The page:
For years, detractors of Apple's (NASDAQ:AAPL) Macintosh computer have had one reliable complaint to fall back on: its one-button mouse. As computer interfaces grew increasingly complex, Windows PCs introduced two- and three-button mice, but Apple stuck with the same simple design it first unveiled in 1984. That all changed last Tuesday, when Apple introduced an ingenious mouse that can be all things for all people -- and, perhaps, another foothold in its stealth attack on the PC market.

Puckishly named Mighty Mouse, the new gadget shares the sleek, seamless surface of Apple's standard mouse, whose entire top half serves as its "button." But Mighty Mouse can detect whether users are clicking on the right or left half of the mouse -- or squeezing its sides -- and respond accordingly. Cleverly, because Mighty Mouse is programmable, it can still serve as a good ol' one-button device for the very young, the very old, or those especially frightened of change.

Apple being Apple, the new mouse isn't content to simply follow the pack. Where most Windows mice have a scroll wheel for easy up-and-down scans through Web pages and word-processing documents, Mighty Mouse packs a scroll button. By moving a finger over the tiny nub atop the mouse, users can quickly scroll through images, editing timelines or other documents in every direction: up, down, left, right, and anywhere in between.

Naturally, this style doesn't come cheap. The Mighty Mouse costs $49 -- a good $15 to $35 more than an off-the-shelf PC equivalent. At present, Mighty Mouse must be bought separately; even new Macs still ship with Apple's old and suddenly passe one-button wonder. (Shareholders worried that the Mac maker's margins might suffer can breathe a sigh of relief.)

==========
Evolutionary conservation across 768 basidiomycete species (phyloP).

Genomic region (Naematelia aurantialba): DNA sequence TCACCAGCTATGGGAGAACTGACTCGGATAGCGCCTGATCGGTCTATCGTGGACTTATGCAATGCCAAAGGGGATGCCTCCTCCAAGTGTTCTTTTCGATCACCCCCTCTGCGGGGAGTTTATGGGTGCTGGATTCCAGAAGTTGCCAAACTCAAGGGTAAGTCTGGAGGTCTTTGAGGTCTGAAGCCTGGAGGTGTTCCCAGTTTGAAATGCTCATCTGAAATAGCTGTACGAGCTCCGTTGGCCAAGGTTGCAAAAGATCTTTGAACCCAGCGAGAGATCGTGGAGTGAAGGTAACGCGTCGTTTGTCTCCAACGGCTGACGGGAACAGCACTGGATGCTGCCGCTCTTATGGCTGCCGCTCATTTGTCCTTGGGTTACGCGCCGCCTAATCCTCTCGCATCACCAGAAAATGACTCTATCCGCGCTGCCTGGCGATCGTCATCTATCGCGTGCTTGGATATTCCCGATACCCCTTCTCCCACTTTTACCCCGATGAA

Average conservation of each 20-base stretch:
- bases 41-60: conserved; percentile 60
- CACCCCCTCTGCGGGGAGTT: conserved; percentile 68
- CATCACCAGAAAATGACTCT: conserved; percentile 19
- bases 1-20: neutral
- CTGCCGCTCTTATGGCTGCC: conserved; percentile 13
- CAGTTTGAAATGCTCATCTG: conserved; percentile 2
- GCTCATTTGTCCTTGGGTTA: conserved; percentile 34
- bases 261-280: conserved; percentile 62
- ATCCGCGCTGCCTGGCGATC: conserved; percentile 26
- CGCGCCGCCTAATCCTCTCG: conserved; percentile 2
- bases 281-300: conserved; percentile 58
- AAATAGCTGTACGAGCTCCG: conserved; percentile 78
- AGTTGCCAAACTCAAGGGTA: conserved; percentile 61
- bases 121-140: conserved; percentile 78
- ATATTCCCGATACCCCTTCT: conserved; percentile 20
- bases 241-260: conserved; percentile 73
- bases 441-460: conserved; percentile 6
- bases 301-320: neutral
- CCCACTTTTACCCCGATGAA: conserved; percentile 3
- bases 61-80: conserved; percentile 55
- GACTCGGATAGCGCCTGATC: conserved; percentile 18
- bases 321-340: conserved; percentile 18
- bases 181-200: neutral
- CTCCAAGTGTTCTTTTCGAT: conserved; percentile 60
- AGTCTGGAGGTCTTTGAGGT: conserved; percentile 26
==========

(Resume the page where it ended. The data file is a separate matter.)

In my opinion, the most intriguing aspect of Mighty Mouse lies almost hidden in the fine print on Apple's website: The device isn't limited to Macs alone. It's been built to work seamlessly with Microsoft's (NASDAQ:MSFT) Windows as well. For years now, Apple's sleek monitors and trendy iPod have worked with Windows, and the Mac mini it introduced in January is designed to plug into PC-standard screens and keyboards. Analysts have even begun to note a "halo effect" from the iPod's popularity, as a small but growing number of PC users switch to the Mac mini and other Apple computers.

Mighty Mouse may be the next step in Apple's quiet crusade to lure Windows users into the grasp of CEO Steve Jobs' famous Reality Distortion Field, one stylish little component at a time. Microsoft is often dubbed "The Borg," a technological monolith that co-opts everything it touches -- but this time, it seems, Apple's the one doing the assimilating.

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Fool editor Nathan Alderman owns an iBook and an iMac, but at the time of publication, he held no financial position in any companies mentioned.